Iran's Revolutionary Guard demand arrest of 'Asian Maradona' Karimi

Iran’s Revolutionary Guard call for arrest of ‘Asian Maradona’ footballer Ali Karimi over his support for protesters taking to the streets after woman, 22, was beaten to death for not wearing her hijab properly

  • Iranian Revolutionary Guard mouthpiece calls on authorities to ‘deal with’ star
  • Legend dubbed ‘Asian Maradona’ and ‘The Magician’ played for Bayern Munich
  • He has shared links to VPN services Iranians can use to get around censorship
  • Karimi has more than 11 million Instagram followers and played for Iran 127 times
  • Nation is in state of chaos after custody death of Mahsa Amini, 22, grips country

Iran’s hardline Islamic Revolutionary Guard Corps (IRGC) army has called for the arrest of Ali Karimi, the football legend dubbed the ‘Asian Maradona’.

Karimi has posted a series of anti-government slogans and advice for those trying to circumvent the government’s web censorship to his more than 11 million Instagram followers.

IRGC mouthpiece Fars News Agency urged police in Tehran to ‘deal with’ the so-called ‘rabble-rouser’.

The former Iranian team captain and Bayern Munich star has become an unlikely protest leader

Iran’s capital Tehran has been in upheaval since the custody of an ‘improperly veiled’ woman

An impassioned protestor cuts his hair outside the Iranian Embassy in Nicosia, Cyprus today

Demonstrators pour fake blood on themselves outside a UN outpost in Erbil, Iran yesterday

Ex-national team captain Karimi, 43, made 127 caps in a glittering 18-year career that also saw ‘The Magician’ win the Bundesliga with Bayern Munich.

He was named Asian Footballer of the Year in 2004. 

Karimi tweeted a warning for the Iranian army not to allow ‘innocent blood’ to be shed

Karimi has since become an unlikely influential voice amid nationwide outcry following the death of 22-year-old Mahsa Amini in police custody last Friday.

She is thought to have been detained and severely beaten by police for ‘not wearing the veil correctly’.

In 2020, Iran’s Supreme Leader Ali Khamenei said ‘improperly veiled women should be made to feel unsafe’, in comments echoed widely by fellow lead clerics.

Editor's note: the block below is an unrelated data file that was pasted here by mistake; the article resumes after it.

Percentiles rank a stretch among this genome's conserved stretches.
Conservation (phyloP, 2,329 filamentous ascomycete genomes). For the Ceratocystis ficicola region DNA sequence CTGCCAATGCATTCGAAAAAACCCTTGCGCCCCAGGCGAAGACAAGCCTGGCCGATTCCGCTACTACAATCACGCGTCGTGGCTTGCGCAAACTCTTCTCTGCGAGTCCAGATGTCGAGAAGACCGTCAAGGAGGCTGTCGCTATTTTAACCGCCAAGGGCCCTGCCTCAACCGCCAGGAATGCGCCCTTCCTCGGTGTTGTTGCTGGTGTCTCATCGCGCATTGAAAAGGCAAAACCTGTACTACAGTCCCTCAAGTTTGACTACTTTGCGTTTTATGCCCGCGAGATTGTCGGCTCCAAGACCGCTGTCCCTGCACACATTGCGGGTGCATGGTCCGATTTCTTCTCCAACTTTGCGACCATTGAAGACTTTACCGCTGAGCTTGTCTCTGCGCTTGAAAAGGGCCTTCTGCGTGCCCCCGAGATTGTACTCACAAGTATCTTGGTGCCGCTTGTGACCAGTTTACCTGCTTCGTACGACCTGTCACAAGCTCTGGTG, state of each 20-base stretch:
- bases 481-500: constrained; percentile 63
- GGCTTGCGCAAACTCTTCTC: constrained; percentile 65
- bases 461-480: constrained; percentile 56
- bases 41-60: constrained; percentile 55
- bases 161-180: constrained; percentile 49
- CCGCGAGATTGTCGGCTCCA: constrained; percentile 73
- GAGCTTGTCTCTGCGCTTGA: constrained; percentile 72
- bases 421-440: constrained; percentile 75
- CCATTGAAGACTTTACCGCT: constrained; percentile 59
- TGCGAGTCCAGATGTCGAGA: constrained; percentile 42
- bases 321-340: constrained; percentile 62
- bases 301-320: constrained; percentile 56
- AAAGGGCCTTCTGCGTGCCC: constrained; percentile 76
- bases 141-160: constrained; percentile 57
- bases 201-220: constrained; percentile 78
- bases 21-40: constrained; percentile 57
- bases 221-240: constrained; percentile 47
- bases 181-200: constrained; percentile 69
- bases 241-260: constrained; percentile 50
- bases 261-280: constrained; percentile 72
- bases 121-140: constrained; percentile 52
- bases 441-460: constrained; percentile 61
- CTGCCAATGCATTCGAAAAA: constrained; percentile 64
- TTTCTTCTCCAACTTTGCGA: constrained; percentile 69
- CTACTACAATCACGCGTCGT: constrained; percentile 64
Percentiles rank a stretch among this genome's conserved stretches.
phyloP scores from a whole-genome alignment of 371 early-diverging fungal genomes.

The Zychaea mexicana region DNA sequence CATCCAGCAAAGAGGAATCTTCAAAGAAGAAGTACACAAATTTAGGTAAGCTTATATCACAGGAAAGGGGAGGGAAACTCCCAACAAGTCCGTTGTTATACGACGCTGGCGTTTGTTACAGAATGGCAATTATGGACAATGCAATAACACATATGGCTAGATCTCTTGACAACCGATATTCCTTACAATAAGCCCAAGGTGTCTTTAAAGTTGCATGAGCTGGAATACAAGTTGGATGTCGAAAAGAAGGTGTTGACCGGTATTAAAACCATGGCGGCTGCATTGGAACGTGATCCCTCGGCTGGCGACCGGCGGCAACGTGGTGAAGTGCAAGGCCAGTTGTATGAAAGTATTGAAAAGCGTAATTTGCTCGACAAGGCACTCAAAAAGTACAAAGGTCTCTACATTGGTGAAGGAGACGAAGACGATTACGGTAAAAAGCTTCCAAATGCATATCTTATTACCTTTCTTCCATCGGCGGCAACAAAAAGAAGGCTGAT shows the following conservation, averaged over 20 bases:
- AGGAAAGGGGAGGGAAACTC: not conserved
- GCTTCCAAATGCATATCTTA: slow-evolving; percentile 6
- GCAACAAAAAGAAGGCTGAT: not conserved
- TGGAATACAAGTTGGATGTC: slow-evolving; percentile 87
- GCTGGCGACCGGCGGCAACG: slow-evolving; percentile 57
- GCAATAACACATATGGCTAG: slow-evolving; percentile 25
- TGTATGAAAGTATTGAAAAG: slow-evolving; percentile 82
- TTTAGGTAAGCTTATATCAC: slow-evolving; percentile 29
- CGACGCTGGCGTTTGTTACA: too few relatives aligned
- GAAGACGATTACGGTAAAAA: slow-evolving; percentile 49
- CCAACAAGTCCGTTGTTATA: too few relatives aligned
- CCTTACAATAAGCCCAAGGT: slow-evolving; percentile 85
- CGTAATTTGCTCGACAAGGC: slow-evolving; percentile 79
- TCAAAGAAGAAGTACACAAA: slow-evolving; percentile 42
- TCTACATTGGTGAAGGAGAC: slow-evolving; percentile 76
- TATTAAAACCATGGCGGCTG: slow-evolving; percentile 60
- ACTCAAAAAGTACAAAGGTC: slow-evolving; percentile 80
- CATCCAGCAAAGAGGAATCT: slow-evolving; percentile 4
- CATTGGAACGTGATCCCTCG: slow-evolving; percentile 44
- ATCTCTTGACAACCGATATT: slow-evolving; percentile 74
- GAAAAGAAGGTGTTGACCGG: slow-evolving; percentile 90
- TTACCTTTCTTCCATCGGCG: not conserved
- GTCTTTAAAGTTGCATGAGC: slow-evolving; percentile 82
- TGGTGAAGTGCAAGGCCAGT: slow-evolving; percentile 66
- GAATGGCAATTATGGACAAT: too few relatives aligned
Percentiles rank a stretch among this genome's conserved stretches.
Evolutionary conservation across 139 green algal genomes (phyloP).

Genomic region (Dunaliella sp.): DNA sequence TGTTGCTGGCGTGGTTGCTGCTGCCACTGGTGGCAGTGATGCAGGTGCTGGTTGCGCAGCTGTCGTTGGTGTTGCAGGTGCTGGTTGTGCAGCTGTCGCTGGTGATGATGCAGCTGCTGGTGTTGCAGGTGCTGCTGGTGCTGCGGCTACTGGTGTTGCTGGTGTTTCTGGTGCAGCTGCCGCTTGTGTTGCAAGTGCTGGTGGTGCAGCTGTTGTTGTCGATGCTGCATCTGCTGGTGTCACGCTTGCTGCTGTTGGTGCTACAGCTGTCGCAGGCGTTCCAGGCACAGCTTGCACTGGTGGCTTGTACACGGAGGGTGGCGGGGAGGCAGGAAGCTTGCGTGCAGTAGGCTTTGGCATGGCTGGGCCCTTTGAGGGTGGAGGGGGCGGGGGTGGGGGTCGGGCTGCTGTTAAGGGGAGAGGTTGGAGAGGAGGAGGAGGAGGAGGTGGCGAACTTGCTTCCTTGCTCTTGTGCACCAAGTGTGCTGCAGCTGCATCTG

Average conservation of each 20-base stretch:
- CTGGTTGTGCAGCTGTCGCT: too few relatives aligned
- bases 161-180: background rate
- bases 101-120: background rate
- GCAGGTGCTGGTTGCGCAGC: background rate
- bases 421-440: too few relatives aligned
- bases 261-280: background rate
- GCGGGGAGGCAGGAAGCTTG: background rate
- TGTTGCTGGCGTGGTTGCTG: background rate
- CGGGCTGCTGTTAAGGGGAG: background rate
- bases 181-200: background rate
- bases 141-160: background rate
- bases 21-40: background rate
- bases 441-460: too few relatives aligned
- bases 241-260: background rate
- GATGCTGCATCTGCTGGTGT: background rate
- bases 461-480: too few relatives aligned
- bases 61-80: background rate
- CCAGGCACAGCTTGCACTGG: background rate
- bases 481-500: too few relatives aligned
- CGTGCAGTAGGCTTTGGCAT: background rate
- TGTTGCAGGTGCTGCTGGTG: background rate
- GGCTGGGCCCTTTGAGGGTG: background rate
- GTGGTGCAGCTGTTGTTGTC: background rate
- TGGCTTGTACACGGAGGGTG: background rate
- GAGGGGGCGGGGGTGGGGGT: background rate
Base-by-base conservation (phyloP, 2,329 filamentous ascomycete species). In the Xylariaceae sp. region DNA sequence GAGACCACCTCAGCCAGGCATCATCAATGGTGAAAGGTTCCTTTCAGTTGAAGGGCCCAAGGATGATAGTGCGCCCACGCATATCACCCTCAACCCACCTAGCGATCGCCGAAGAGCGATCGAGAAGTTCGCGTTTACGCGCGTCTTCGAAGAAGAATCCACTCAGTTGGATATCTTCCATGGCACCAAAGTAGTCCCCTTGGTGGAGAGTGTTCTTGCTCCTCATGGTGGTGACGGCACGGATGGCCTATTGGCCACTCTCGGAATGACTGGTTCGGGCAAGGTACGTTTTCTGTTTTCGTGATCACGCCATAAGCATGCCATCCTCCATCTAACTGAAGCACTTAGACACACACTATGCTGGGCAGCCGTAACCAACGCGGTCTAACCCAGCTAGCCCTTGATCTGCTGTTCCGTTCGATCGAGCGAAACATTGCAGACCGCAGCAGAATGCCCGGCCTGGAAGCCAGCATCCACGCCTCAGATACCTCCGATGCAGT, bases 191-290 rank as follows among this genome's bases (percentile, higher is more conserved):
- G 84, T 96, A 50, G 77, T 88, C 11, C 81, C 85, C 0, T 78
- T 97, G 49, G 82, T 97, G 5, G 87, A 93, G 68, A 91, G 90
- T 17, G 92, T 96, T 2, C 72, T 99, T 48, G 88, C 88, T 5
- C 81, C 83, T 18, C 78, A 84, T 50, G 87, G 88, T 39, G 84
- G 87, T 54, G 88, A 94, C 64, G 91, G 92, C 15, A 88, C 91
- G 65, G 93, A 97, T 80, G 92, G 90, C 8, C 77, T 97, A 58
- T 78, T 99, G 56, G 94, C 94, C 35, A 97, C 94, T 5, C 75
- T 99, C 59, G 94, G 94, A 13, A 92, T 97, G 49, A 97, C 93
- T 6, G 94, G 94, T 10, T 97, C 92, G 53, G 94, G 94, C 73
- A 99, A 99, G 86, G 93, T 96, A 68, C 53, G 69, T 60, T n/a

Karimi addressed his nation’s army in a tweet to more than 400,000 followers on Thursday: ‘A homeland is waiting for you. Do not let innocent blood be shed.’

He also wrote of high-ranking officials on Instagram last week: ‘Their children leave [the country]; our children die.’

London-based Iranian football club founder Ben Charedi told The Telegraph: ‘Karimi’s massive popularity among Iran’s youths is more to do with his political views, rather than his outstanding sportsmanship. 

‘He has never bowed to the regime.’

President Ebrahim Raisi said yesterday Iran must ‘deal decisively with those who oppose the country’s security and tranquility’.

Residents in Tehran have compared protest scenes to ‘a war zone’, while celebrities including Games of Thrones actress Sophie Turner, Sharon Stone and Hailey Bieber have joined in the outrage.

Thousands marched through Iran’s capital during a pro-hijab rally on Friday, paying tribute to security forces who have moved to quell a week of protests by supposed ‘conspirators’

Police say Mahsa had a heart attack, but an eyewitness claims she was beaten in a custody van before falling into a coma. 

Her distraught family are fighting for the truth as they say she had no underlying health issues and saw bruises on her body.

Women in the country have been seen burning their hijabs and headscarves in the street, as well as filming themselves cutting their hair. 

Around the world, people are also voicing their support for women’s rights, with radical feminist activist group Femen staging a semi-naked protest in front of the Iranian embassy in Madrid, Spain.

Activists Femen staging a semi-naked protest in front of the Iranian embassy in Madrid, Spain 

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